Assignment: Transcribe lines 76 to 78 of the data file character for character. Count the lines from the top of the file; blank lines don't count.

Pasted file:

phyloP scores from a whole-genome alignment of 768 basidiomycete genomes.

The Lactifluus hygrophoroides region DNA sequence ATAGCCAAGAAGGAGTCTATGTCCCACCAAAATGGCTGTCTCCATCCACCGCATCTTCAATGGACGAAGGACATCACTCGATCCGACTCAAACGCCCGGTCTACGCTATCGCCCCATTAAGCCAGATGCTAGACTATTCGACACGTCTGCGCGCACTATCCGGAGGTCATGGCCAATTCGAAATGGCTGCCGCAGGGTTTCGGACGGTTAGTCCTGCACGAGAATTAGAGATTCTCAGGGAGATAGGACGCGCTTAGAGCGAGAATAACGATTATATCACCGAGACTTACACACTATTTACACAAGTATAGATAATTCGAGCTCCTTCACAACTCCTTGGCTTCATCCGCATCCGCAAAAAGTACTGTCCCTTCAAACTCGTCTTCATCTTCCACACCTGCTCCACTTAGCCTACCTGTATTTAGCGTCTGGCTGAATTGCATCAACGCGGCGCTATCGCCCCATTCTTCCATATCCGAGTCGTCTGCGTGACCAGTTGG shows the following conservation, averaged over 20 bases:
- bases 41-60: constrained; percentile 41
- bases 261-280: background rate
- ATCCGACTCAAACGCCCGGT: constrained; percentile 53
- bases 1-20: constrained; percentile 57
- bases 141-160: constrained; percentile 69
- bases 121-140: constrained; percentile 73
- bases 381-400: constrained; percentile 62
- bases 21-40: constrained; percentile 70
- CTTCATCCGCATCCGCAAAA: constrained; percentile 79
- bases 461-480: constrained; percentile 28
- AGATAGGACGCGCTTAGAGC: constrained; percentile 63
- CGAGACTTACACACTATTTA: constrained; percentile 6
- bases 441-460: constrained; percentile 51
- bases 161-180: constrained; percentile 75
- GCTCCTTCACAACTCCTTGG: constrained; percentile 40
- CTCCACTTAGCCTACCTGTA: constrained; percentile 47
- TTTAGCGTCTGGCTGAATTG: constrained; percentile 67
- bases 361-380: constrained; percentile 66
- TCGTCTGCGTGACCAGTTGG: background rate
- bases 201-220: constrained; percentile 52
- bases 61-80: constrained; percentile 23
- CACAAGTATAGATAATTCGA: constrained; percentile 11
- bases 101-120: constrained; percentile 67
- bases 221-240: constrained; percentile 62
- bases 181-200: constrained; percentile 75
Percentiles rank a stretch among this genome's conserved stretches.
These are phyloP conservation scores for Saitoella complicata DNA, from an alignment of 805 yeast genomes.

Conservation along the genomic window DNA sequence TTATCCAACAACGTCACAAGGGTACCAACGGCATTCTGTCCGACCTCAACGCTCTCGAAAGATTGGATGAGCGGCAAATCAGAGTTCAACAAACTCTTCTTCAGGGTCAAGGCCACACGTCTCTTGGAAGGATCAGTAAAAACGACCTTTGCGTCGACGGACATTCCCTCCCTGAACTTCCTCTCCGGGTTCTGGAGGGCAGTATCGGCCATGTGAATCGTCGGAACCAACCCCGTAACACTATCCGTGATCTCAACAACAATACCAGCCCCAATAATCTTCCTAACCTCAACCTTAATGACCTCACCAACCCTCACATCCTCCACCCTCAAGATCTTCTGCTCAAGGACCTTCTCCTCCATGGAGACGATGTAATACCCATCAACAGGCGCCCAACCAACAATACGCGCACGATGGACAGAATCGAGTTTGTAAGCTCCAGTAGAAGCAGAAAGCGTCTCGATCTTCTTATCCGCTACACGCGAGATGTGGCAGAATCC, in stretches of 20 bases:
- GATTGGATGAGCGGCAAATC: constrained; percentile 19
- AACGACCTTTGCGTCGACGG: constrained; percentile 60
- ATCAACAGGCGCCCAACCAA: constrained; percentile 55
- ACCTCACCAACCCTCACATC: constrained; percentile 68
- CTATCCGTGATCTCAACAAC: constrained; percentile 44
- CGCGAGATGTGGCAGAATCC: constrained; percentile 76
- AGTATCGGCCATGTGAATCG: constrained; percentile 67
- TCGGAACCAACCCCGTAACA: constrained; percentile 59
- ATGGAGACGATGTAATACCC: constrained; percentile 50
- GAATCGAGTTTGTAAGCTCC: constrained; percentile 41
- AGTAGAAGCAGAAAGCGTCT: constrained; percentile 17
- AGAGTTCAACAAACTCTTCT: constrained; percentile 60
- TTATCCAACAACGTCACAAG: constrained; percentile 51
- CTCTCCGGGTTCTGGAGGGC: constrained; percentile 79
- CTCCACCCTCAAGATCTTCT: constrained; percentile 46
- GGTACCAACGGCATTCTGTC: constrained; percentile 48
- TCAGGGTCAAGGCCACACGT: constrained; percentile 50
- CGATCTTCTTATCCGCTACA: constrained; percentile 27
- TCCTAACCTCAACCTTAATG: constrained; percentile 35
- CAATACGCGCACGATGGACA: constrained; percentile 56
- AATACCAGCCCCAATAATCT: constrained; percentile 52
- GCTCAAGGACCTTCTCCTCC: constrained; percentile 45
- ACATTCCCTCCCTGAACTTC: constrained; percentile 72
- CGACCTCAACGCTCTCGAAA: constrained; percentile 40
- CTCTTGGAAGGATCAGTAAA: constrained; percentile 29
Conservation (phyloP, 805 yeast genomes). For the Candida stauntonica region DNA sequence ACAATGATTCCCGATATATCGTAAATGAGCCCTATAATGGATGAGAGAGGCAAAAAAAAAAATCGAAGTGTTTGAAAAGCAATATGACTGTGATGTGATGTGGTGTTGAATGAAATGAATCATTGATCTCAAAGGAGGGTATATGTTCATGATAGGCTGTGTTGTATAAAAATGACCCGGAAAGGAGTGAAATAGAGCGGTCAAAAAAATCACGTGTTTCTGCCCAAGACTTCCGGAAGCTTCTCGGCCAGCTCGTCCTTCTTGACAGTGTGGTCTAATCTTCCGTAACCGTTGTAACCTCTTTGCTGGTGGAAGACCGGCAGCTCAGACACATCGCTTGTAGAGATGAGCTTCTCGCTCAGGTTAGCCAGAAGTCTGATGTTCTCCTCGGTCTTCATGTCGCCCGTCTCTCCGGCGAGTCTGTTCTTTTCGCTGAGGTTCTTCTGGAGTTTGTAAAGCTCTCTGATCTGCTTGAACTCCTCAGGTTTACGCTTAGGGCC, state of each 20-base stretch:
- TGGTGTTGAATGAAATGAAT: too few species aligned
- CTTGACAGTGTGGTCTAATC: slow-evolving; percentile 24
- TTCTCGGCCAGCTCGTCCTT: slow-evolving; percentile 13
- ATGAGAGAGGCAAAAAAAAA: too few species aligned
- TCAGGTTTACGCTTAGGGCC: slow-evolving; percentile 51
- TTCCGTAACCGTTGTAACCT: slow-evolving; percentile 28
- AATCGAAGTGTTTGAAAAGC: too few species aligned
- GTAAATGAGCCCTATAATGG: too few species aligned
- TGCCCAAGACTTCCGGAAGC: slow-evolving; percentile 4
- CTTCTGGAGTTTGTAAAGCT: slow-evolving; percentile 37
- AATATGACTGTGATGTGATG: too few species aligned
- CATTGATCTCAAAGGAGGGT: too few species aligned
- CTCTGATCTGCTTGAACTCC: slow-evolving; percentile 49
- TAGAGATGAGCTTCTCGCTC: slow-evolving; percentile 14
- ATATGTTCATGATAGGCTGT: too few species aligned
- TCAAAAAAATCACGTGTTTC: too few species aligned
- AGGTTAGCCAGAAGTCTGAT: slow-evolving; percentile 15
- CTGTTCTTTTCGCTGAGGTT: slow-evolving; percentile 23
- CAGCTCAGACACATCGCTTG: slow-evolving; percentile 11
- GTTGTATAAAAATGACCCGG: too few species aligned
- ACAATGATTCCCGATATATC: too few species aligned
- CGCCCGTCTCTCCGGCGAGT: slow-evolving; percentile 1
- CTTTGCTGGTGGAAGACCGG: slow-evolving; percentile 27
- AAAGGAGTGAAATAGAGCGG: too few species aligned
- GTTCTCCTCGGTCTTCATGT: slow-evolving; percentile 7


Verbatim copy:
- GTTGTATAAAAATGACCCGG: too few species aligned
- ACAATGATTCCCGATATATC: too few species aligned
- CGCCCGTCTCTCCGGCGAGT: slow-evolving; percentile 1